Got to speak on short notice and forgot your notes. Toastmasters can help you recover your composure
Evaluations are a basic part of Toastmasters programs
In the four decades I’ve been in Toastmasters I’ve heard hundreds, possibly thousands, of speaker evaluations. They’ve served their purpose, sometimes well; sometimes not so well. However, they are an essential and a basic part of all Toastmaster programs. We have them and we need them. So when I say ‘not so well,’ what do I mean?
Maybe an Area Contest Meeting - audience size is about right
Evaluations are meant to improve the speaker's performance, but does this happen in Evaluation Contests
Let me give you an example. I recently attended an Area Level evaluation contest where I witnessed the representatives of five different clubs put forward their club champions. The target speaker spoke; the evaluators – after the usual time to take and make their notes – appeared one after the other. To me, two of these evaluators were a ‘cut above’ the others in that their analytical skills, eloquence and command of the English Language. This enabled them to present very subtle but insightful advice on how the speaker could improve the speech we had all just heard. These two were insightful, thoughtful word-smiths who knew exactly what they were doing.
How sharp, how astute are the judges? Will they pick up the suble nuances? Are they really capable of teaching?
I might add that these two evaluators – possibly deliberately – did not emphasize the usual “you needed better eye contact,” and “more vocal variety was required,” and “gestures needed to be improved,” and the like. What I’m saying is they got right into how the speech structure and content could be improved. They were into the content matter more so than the delivery. This is not to say they did not touch upon the obvious delivery shortcomings. They just did not belabor them. They saw their job, I suspect, as providing really valuable, in-depth, advice on subtleties of how this presentation could be improved. They were fine sandpaper not rough.
Toastmasters doesn't generally encourage you to use the lectern
"She won't win - the judges just wont get it"
One of these evaluators was outstanding with her use of words. Her grasp of language and how to use it to effect was as good as I’d ever heard.
Come the tea-break, and before the result of the contest was in, I happened to be speaking with another very experienced Toastmaster. This person, like me, had been in Toastmasters for seemingly ‘eons of time’ and had also no doubt heard a great many speech evaluations. In our conversation I happened to mention who I thought would win this evaluation contest and why. “Such an effective use of language; so insightful, et cetera” said I. To which the reply came back.
“Yes, Tom. You’re right. But she won’t win. The judges just won’t get it.”
Interpreting and analysing what has been said should be paramount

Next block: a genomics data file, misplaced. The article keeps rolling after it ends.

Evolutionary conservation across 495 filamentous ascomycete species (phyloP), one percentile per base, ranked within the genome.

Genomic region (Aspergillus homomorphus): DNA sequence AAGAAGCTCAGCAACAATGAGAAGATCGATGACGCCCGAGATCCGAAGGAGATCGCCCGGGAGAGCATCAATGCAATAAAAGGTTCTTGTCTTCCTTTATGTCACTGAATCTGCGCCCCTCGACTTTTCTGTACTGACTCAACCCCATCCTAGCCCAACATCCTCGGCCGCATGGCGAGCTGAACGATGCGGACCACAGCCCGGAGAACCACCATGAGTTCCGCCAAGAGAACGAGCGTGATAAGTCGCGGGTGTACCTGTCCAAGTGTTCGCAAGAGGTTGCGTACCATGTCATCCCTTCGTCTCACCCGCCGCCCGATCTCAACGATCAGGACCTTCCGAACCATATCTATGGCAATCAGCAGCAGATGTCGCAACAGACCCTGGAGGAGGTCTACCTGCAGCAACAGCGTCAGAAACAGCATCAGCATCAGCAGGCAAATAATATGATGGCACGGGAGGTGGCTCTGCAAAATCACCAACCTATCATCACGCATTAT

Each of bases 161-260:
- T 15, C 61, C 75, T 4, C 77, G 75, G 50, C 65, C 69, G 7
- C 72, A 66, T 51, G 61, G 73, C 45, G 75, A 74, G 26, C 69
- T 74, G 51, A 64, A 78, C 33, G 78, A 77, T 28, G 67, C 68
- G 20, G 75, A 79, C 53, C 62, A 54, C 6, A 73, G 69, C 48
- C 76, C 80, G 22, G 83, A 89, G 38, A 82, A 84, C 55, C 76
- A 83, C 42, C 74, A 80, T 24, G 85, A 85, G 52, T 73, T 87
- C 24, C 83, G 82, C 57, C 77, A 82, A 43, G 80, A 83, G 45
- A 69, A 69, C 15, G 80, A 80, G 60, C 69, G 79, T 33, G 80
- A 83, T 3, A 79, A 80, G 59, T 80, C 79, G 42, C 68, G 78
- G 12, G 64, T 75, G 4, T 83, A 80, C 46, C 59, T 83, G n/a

The meaning was plain. The judges would be looking towards the ‘crafted’ evaluation that ticks all the boxes but not necessarily with the emphasis on the Judging Criteria. Analytical skill in interpreting and presenting to the speaker – and the listening audience – rates the top billing. It didn’t get it in this contest. It generally doesn’t in most ‘lower level,’ that is Club or Area Level, contests. What seems to matter most is the amount of ‘soft soap’ the target speaker receives.
The Timing Lights used in Toastmaster Meetings
It seems that 'soft soap' and stroking are more important
So what do I mean by ‘soft soap?’ I’m talking about the exaggeration and superlatives used to praise the speaker; build him or her up, when this is no longer of the importance it was when the speaker was brand new to speaking.
Every speech is not 'great' so why say it is? To label every speech as 'great' is to belittle that which is truly oustanding. Be kind but be frank!
We know much praise is required when a new member has only delivered four or five Toastmaster speeches. We don’t want to make them feel bad about their abilities in these earlier days of membership. They’re already much too self-conscious. This is not to say that an evaluation contest target speaker at an Area Level Contest should not also be praised for their efforts and applauded for what they did well. However, it’s statements such as “ a great speech” when the speech was fairly ordinary, perhaps even bordering on the mediocre, which, I feel, is going a bit far. “That was really a powerful speech.” or “A terrific, riveting speech.” If this was only done once in a while I’d have no reason to comment, but it seems to be done all the time. The most mundane presentations are lauded as if they were a ‘Gettysburg Address.’
She looks confident - but then she probably has notes on that lectern
Be empathatic, be kind, but give them something valuable to take away
The point I make here is that evaluation contest judges put a great deal of emphasis on the ‘sympathetic way’ a speech is evaluated ahead to the analysis of the speech and the suggestions and demonstrations on how to improve it. Stroking is more important than advice, it seems.
The pedantic adherence to judging form rules can ruin an outcome
One very expert speech evaluator I know has pointed out to me that some judges, if they do not hear the phrases “In conclusion,” or “in summary.” or something explicit, rather than implicit, that this is the summary of the evaluation, but is not mentioned in so many words, mark down no points at all in the Summary Section of the Evaluation Judging Form. No points! Incredible! Even if the evaluator did manage to sum up but not use those words which alerted the judge to the fact the evaluation was being summarized. He didn’t signal he was summarizing so he gets no points!